Author: Shernide Delva
The Center for Disease Control and Prevention (CDC) does not believe doctors should test patients for marijuana. As a result, they have revised their screening guidelines to ensure that physicians only focus on the problem at hand.
Earlier this month, the CDC changed their policy because the marijuana tests presented unnecessary costs. They also are relatively unreliable. A report by the Pain News Network reported in the past that 21 percent of positive results are false and 21 percent of negative results are positive. The CDC found that testing for marijuana resulted in few health benefits and more potential legal consequences for the patient.
“Clinicians should not test for substances for which results would not affect patient management or for which implications for patient management are unclear,” says the updated CDC guideline for prescribing opioids. “For example, experts noted that there might be uncertainty about the clinical implications of a positive urine drug test for tetrahydrocannabinol (THC).”
In the past, routine drug tests were done to chronic pain patients to monitor abusive behavior. However, the CDC has now made it clear that physicians should only drug test on chronic pain patients when it is necessary.
“Restricting confirmatory testing to situations and substances for which results can reasonably be expected to affect patient management can reduce costs of urine drug testing, given the substantial costs associated with confirmatory testing methods,” the CDC added.
A 2014 analysis published in JAMA Internal Medicine found that states with medical marijuana laws had a 24.8 lower annual opioid mortality rate compared to states without medical cannabis laws. Research shows that many use marijuana as an alternative to opioid painkillers. Chronic pain patients may find they have to take less opioid or stop taking them all together. The Journal of Pain found that chronic pain patients who had access to legal cannabis had a significant decrease in opioid use, an increase in quality of life, and fewer side effects.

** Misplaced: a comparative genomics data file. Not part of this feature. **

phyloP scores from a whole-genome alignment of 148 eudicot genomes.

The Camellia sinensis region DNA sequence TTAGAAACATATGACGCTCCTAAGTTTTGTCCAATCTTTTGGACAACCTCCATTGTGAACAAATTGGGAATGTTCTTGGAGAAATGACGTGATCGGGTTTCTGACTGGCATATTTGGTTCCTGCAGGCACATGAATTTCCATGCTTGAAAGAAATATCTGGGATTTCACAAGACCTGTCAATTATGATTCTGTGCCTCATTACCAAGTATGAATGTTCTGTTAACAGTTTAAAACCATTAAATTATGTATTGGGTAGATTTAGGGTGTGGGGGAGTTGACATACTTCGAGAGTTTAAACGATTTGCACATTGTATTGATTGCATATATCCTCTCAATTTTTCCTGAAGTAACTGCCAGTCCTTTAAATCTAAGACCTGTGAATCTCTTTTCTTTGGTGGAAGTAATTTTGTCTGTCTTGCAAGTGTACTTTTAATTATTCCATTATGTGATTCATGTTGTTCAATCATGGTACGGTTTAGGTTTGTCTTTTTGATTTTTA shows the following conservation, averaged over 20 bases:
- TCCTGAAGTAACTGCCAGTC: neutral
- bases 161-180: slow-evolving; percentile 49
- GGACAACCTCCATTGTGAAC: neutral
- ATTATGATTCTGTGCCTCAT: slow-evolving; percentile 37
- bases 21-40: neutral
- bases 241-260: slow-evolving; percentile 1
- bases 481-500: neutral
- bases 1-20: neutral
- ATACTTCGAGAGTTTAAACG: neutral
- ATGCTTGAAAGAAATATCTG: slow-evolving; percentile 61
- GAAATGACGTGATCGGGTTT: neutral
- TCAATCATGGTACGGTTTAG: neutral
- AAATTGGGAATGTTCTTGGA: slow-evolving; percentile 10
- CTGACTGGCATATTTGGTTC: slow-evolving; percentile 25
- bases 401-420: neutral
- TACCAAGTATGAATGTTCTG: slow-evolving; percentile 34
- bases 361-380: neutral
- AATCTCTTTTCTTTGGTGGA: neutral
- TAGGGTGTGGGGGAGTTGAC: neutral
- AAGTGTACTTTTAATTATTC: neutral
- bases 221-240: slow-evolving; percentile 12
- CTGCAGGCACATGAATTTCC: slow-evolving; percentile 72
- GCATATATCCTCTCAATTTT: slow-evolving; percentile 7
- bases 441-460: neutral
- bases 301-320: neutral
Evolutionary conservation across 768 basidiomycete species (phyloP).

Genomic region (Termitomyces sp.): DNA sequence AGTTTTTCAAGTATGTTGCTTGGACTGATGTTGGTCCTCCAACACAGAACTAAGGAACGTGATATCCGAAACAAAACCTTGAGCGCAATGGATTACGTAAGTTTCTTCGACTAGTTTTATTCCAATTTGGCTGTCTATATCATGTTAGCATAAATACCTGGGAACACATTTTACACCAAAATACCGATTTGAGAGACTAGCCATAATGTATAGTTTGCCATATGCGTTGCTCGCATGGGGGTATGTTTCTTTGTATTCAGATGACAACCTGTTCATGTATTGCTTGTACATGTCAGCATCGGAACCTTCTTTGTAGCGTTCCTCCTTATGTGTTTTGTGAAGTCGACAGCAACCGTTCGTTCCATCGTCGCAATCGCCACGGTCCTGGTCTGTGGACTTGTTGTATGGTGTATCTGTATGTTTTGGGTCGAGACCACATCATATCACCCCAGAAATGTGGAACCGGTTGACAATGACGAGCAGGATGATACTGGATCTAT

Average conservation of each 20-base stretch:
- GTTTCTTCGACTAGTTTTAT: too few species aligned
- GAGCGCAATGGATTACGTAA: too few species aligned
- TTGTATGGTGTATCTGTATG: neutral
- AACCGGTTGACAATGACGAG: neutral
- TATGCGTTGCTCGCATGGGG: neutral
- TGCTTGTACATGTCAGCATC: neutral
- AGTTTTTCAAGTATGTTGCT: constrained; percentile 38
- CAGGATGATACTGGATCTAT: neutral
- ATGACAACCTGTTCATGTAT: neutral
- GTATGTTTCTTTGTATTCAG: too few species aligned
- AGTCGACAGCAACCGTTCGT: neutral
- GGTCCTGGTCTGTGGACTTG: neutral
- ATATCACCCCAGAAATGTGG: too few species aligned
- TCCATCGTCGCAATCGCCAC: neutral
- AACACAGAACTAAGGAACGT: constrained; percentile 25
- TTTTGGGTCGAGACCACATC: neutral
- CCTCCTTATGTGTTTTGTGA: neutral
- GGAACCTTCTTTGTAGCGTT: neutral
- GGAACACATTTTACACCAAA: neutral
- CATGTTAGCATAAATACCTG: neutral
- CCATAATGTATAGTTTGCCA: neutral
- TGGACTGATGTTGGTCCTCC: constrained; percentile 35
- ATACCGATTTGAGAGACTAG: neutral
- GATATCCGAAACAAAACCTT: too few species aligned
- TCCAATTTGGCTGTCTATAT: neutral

All of these studies suggest that marijuana could be a safe alternative to pain killers for some patients. Also, cannabis has no lethal overdose level, while opioid overdoses are killer close to 19 Americans each day.
With all that said, CDC spokesperson Ellen Komp, states that a positive test for THC may not be helpful information for a doctor and could pose legal ramifications for the patient. She continued in saying that testing for marijuana would not “inform patient care decisions” and has more adverse effects than good.
Just like any mind-altering substance, marijuana can be addictive; however for those with chronic pain, marijuana can be a safe alternative to opioid painkillers. Pain is a complex phenomenon made up of various physical, mental and social components. Pain is our body’s way of signaling that something is wrong. However, when that pain does not go away despite treatments, that pain is known as chronic pain.
Chronic pain can have a range of causes and the reasons for chronic pain have been debated for years in the medical community. Pain medications known as non-steroidal anti-inflammatory drugs (NSAIDs) are often the first approach to treating pain. They are non-addictive and relatively efficient. However, NSAIDs are not always strong enough, and that is when more powerful painkiller medications known as opioids are used. Unfortunately, these opioid pain medications have a tendency to form dependency in many people.
The use of marijuana for pain relief has a long history. However, recently cannabis has received increased attention after several clinical trials reveal the benefits marijuana had on managing pain for chronic pain sufferers.
Still, we are just at the beginning of understanding the benefits of using cannabis for pain management. Therefore, do you agree with the new CDC guidelines? Clearly, it could be a potential harm reduction strategy to reduce the amounts of overdoses occurring due to opioid painkillers. Only time will tell. Remember if you are struggling with any form of substance dependency that you are not alone. If you or someone you love is struggling with substance abuse or addiction, please call toll-free 1-800-951-6135.